Chla −0.32 0.11 3.46 
Mar.4,2008 TSM 0.82 0.66 3.42 
Chla −0.62 0.39 1.82 
Jul.26,2008 TSM 0.84 0.7 6.13 
Chla −0.1 0.01 5.37 
Oct.17,2009 TSM 0.9 0.8 3.47 
Chla −0.64 0.41 3.17 
Nov.2,2009 TSM 0.9 0.81 4.14 
Chla −0.47 0.22 4.12 
Dec.4,2009 TSM 0.78 0.61 4.17 
Chla 0.12 0.01 2.34 
Dec.23,2010 TSM 0.78 0.61 5.38 
Chla −0.47 0.22 4.02 
DateWQrR2RMSE
Dec.20,2003 TSM 0.91 0.82 4.57 
Chla −0.32 0.11 3.46 
Mar.4,2008 TSM 0.82 0.66 3.42 
Chla −0.62 0.39 1.82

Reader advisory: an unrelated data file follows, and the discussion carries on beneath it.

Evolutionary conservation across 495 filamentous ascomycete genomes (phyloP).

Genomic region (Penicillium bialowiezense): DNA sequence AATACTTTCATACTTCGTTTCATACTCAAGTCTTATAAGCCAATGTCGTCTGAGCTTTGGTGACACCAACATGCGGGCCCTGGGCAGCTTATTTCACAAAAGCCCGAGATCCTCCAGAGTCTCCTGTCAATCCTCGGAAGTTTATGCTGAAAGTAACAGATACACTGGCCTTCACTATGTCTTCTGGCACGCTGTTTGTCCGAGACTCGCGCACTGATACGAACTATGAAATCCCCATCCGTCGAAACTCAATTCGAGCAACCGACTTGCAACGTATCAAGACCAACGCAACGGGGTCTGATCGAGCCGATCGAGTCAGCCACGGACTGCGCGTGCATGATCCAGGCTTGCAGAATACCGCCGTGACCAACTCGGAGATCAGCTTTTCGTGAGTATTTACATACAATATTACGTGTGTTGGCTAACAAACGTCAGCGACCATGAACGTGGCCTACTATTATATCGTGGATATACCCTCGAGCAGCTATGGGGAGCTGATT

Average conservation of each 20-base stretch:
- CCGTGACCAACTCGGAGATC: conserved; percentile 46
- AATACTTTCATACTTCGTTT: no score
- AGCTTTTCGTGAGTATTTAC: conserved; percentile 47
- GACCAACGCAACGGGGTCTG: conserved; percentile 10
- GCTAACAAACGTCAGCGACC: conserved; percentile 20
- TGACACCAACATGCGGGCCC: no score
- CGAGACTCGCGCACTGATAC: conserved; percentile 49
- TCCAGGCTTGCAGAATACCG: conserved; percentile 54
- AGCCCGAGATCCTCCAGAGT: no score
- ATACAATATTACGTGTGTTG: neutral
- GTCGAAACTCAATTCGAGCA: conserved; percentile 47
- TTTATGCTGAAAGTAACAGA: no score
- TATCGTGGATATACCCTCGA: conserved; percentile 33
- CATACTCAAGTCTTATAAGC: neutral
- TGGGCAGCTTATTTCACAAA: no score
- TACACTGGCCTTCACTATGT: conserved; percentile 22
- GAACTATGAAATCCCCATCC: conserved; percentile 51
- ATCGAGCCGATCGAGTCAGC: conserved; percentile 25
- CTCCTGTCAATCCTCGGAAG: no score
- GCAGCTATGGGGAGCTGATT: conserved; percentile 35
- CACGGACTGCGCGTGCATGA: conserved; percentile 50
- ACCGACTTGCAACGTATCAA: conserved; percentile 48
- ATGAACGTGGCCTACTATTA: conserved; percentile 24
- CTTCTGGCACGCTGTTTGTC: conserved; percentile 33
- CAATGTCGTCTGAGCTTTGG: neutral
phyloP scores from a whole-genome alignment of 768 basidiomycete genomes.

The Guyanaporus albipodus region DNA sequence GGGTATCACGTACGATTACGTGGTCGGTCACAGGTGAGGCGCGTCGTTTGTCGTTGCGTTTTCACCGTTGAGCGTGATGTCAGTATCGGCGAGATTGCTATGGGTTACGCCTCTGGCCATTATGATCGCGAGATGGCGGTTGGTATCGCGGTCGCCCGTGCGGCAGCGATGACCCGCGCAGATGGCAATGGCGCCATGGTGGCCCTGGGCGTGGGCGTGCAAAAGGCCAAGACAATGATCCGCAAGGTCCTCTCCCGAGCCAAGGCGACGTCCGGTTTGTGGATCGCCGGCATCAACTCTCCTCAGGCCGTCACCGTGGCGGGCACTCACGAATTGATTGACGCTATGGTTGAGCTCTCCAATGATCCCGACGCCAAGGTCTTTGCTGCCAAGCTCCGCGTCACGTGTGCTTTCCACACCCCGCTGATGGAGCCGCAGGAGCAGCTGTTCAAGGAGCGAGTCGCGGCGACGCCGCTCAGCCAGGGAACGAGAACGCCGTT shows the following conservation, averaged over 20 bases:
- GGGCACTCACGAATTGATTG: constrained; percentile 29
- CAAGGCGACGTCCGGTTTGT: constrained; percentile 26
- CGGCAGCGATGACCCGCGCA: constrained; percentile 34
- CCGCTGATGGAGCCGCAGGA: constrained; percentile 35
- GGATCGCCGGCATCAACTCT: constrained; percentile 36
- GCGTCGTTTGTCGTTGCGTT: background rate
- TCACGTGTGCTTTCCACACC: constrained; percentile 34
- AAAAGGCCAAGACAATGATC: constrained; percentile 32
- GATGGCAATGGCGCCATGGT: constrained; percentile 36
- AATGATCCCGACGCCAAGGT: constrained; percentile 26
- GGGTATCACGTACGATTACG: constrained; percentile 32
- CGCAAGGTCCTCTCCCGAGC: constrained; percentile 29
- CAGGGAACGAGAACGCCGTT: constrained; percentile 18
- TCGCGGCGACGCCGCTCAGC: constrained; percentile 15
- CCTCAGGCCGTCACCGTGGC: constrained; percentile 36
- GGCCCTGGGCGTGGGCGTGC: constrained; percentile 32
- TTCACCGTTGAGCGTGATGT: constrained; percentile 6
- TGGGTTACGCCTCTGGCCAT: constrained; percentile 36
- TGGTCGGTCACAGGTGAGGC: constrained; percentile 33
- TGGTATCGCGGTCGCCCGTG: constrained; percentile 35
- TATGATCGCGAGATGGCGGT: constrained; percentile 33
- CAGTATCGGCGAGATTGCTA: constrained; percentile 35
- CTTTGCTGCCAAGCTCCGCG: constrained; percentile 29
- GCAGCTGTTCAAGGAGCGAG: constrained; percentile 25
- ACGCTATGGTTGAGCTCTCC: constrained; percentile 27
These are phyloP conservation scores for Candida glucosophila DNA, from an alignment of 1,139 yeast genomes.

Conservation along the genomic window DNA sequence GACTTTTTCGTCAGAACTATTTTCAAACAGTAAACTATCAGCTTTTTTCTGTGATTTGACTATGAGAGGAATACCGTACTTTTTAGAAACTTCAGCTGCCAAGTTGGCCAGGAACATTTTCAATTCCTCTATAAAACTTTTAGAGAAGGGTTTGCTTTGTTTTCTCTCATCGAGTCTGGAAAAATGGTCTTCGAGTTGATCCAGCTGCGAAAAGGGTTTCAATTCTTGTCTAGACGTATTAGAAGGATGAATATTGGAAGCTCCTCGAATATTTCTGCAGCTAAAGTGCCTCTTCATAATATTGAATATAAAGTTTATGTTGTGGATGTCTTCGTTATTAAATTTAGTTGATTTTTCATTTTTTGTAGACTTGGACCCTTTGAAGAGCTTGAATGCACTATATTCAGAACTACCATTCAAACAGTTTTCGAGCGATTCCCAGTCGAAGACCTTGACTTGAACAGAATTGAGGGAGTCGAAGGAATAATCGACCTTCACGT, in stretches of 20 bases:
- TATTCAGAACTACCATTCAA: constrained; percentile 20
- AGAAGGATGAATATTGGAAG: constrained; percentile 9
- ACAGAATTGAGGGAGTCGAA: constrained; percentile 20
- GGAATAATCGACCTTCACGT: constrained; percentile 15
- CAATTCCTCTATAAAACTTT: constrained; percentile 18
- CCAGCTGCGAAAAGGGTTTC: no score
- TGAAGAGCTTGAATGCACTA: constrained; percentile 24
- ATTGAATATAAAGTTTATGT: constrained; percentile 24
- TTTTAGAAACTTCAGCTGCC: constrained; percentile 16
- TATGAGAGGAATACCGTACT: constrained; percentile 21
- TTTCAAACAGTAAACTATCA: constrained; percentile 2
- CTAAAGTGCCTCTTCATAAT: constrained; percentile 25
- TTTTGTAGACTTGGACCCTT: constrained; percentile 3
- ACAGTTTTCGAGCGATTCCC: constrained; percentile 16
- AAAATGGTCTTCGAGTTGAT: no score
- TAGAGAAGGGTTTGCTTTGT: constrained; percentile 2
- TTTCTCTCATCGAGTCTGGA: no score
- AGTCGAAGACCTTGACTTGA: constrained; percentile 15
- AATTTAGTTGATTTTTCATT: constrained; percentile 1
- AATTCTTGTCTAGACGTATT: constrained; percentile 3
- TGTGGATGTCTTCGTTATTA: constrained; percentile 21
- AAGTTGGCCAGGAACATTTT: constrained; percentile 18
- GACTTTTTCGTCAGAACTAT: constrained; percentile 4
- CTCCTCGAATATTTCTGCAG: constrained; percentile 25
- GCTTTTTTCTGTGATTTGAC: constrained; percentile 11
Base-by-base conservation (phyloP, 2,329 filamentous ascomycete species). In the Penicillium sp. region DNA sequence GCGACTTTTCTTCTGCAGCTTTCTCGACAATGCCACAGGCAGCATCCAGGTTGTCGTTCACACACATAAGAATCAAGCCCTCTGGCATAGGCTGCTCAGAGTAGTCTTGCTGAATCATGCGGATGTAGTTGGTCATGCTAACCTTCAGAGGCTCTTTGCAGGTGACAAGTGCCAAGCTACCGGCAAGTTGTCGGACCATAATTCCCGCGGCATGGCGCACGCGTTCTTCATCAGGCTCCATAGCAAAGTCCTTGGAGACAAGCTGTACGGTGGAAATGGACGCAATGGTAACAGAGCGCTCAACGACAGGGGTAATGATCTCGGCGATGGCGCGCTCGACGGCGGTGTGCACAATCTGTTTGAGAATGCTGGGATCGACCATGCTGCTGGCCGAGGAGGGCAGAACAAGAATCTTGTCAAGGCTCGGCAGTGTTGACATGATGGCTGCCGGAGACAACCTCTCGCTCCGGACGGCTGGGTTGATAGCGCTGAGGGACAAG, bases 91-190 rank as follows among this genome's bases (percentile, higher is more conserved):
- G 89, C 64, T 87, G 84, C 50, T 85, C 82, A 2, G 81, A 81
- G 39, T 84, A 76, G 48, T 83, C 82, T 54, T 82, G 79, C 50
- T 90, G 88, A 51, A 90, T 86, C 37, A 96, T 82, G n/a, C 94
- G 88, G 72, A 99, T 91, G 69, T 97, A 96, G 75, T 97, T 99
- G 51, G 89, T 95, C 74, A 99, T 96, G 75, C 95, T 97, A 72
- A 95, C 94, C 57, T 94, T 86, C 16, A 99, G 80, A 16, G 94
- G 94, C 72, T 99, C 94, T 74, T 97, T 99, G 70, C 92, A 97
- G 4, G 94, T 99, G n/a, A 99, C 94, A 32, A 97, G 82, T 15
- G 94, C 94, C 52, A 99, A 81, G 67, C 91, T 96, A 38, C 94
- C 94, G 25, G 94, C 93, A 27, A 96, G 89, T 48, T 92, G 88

Jul.26,2008 TSM 0.84 0.7 6.13 
Chla −0.1 0.01 5.37 
Oct.17,2009 TSM 0.9 0.8 3.47 
Chla −0.64 0.41 3.17 
Nov.2,2009 TSM 0.9 0.81 4.14 
Chla −0.47 0.22 4.12 
Dec.4,2009 TSM 0.78 0.61 4.17 
Chla 0.12 0.01 2.34 
Dec.23,2010 TSM 0.78 0.61 5.38 
Chla −0.47 0.22 4.02 

Note: WQ means water quality parameters.

Limitations